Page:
Over the decades, school nurses, athletic trainers and coaches have had to expand their technical and educational skills to handle new and increasingly complicated health issues facing children today. Some of these conditions include: diabetes, child obesity, sleep disorders and ADHD (Attention-Deficit Hyperactivity Disorder). The Nurses Education Series offers training from Cooper physicians to provide useful information and resources to this core group of community care givers.
The Cooper Cancer Institute (CCI) and its Director, Generosa Grana, M.D., will be the recipients of two distinguished honors from the Susan G. Komen for the Cure Philadelphia Affiliate. Dr. Grana, a nationally renowned oncologist, has been selected as the 2009 Light of Life honoree by the Komen Philadelphia Affiliate. Dr. Grana was chosen because she is “an extraordinary individual we feel represents the spark that brought the beacon to life, as well as the continuous source of inspiration that fuels its perpetual guidance in our community,” explained Executive Director of Komen Philadelphia Affiliate, Elaine I. Grobman.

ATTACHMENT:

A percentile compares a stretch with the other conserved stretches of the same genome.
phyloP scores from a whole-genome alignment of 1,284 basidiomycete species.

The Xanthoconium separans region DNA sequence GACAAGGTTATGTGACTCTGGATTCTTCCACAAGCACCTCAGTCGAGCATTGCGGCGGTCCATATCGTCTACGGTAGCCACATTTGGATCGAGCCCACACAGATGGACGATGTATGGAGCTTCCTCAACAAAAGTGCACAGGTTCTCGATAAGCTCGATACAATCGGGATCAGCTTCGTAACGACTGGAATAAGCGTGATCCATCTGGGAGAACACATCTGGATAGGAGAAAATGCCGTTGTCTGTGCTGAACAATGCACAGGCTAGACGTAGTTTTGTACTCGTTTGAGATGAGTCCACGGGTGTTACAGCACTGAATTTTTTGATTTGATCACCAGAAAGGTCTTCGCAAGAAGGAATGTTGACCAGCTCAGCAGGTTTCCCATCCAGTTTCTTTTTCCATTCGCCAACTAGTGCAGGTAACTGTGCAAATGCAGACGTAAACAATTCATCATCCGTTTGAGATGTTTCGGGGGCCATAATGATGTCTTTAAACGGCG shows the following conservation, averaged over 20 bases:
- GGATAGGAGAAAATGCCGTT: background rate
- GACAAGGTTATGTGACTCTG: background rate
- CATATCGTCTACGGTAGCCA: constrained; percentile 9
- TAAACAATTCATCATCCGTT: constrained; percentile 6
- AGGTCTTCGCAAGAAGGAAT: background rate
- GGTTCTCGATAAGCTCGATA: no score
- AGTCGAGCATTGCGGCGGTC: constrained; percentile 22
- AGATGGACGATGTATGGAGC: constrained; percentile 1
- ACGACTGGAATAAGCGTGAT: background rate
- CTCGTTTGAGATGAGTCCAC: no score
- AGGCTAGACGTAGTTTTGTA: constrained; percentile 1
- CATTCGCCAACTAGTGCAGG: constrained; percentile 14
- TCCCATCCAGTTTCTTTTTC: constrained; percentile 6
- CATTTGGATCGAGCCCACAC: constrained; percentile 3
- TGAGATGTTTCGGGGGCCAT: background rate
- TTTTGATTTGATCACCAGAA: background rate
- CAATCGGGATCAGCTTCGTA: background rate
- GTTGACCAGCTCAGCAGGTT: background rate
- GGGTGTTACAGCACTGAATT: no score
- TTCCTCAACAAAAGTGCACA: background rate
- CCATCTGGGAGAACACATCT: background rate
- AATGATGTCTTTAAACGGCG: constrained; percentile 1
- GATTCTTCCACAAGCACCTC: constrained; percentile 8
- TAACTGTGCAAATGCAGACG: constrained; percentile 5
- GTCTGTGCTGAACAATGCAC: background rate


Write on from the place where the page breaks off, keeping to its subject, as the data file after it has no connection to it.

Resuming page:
“We commend the Governor for giving priority to healthcare and particularly to safety net hospitals in this toughest of budget years,” said John P. Sheridan, Jr., President and CEO of the Cooper Health System.
(Camden, New Jersey) — John Ainsworth, Rudolph Freda and Michael Landis didn’t know each other and all had different cardiac conditions that required three different surgeries; but in one single day they became part of a cardiac surgery trifecta that would save their lives. “What is particularly special about this day is that in the majority of hospitals, these procedures are not even performed. At Cooper they were all performed in one day by three different surgeons,” said Michael Rosenbloom, M.D., Head of Cardiothoracic Surgery at Cooper.